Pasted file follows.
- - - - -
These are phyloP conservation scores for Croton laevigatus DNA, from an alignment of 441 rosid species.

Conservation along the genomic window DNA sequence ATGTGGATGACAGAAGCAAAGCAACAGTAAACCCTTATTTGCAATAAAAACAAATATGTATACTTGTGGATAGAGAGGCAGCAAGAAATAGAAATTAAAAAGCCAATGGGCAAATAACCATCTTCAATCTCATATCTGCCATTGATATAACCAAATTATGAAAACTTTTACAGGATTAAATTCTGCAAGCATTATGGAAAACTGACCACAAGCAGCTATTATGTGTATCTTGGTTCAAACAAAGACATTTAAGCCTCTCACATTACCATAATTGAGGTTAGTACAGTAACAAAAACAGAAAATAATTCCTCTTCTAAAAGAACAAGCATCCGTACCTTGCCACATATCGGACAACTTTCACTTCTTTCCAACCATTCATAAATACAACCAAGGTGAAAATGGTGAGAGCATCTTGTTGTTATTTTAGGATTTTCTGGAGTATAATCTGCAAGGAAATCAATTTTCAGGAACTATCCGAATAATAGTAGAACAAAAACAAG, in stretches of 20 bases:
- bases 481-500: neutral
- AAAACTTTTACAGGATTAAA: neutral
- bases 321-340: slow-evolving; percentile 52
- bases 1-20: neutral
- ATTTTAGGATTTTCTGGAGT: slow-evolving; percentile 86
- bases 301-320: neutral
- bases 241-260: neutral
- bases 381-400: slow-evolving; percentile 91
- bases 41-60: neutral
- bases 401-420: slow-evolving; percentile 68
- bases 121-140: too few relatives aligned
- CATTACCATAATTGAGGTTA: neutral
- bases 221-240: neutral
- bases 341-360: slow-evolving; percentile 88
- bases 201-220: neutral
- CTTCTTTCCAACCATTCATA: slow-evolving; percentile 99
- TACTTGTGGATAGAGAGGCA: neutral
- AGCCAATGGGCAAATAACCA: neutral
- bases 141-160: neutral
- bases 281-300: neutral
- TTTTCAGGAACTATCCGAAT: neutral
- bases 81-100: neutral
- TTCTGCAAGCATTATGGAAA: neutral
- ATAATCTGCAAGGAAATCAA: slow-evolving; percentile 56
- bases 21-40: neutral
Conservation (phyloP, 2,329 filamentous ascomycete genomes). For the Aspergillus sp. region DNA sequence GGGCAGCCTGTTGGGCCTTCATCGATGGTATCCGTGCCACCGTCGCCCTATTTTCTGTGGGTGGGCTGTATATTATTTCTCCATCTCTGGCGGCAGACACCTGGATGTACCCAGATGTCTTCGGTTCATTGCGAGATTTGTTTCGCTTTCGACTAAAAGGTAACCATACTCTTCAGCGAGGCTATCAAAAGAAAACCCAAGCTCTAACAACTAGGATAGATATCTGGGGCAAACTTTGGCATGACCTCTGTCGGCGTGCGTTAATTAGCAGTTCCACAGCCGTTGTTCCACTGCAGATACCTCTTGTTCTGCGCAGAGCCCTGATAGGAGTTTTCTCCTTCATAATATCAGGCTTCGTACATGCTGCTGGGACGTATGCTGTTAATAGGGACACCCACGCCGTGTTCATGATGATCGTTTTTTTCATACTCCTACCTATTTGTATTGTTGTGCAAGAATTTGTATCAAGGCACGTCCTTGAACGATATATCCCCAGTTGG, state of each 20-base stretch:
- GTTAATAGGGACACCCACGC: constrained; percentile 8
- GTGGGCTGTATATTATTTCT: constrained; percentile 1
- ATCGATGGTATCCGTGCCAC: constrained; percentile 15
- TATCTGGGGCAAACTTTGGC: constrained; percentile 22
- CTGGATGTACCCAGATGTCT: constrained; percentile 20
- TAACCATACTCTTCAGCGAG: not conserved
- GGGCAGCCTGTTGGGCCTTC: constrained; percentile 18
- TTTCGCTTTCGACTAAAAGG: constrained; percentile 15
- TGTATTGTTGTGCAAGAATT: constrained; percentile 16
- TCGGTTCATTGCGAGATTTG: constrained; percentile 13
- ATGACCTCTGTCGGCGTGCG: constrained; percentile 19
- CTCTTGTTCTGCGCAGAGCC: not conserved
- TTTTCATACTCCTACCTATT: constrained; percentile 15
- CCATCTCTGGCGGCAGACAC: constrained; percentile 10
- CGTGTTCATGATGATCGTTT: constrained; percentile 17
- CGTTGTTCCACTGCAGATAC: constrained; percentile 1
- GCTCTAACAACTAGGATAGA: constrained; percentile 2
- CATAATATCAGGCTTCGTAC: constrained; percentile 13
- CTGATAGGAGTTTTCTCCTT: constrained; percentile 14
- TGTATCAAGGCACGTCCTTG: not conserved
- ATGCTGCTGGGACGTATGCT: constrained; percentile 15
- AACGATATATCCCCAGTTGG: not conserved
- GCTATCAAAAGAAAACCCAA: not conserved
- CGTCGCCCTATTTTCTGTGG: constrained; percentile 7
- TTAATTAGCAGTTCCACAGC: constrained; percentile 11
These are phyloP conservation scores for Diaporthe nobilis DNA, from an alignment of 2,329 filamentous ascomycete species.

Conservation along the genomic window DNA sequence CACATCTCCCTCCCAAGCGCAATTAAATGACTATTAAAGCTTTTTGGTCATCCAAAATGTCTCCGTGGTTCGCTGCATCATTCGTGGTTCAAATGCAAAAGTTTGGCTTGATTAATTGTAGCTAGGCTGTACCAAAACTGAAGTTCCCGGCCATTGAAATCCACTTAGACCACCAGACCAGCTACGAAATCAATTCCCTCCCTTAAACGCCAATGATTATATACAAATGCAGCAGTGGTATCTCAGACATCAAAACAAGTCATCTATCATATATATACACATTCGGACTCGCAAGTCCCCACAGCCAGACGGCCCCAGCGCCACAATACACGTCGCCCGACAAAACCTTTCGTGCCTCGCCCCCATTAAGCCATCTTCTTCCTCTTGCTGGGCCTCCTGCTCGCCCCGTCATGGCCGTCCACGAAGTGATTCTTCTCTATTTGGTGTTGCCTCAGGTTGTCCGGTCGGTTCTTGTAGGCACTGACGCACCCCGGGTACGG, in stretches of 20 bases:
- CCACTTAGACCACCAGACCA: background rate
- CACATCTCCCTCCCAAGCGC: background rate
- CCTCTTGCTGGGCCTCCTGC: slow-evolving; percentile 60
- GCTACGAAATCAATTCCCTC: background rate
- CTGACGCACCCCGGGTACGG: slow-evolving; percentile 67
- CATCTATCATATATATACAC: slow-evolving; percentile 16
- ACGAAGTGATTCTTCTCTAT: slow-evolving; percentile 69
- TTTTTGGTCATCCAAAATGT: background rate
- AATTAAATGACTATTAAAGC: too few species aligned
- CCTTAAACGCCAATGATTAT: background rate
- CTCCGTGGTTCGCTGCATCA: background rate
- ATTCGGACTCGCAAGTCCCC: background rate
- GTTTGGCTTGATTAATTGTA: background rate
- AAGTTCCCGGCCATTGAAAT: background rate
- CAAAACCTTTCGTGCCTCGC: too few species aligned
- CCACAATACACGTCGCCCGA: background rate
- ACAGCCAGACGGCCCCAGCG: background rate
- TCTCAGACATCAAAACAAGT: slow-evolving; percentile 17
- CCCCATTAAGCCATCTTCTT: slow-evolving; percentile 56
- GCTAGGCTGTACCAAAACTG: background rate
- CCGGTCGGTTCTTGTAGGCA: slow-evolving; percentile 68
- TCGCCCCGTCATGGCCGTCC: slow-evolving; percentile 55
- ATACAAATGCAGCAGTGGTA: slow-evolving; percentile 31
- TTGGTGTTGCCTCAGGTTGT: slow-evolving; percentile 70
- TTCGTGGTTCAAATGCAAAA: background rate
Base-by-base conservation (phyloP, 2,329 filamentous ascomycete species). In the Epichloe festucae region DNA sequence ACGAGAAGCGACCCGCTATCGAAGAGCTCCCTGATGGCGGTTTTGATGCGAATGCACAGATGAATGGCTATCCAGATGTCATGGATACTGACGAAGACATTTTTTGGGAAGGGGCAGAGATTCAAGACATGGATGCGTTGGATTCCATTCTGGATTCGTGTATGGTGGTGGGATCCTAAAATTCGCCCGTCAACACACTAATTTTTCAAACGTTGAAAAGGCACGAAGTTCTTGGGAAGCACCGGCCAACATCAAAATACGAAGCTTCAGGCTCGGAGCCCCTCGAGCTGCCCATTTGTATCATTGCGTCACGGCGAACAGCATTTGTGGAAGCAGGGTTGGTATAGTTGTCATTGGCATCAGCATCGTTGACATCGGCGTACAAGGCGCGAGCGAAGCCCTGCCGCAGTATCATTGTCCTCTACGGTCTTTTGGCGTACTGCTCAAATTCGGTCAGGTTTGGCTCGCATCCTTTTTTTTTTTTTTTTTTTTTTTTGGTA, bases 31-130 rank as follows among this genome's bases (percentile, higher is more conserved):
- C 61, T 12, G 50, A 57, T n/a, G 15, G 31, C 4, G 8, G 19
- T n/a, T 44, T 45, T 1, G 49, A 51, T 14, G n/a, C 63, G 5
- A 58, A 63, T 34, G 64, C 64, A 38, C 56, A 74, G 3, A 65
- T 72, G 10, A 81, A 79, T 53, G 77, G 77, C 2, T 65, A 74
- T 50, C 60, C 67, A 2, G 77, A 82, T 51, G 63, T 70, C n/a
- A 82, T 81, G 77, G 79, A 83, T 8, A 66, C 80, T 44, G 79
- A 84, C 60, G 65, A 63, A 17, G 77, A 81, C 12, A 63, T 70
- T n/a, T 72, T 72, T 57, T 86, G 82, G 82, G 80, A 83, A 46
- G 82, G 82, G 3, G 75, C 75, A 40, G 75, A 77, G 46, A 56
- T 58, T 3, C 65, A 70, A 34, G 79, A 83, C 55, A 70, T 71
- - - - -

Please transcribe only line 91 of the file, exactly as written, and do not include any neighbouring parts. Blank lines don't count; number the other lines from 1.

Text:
- T 58, T 3, C 65, A 70, A 34, G 79, A 83, C 55, A 70, T 71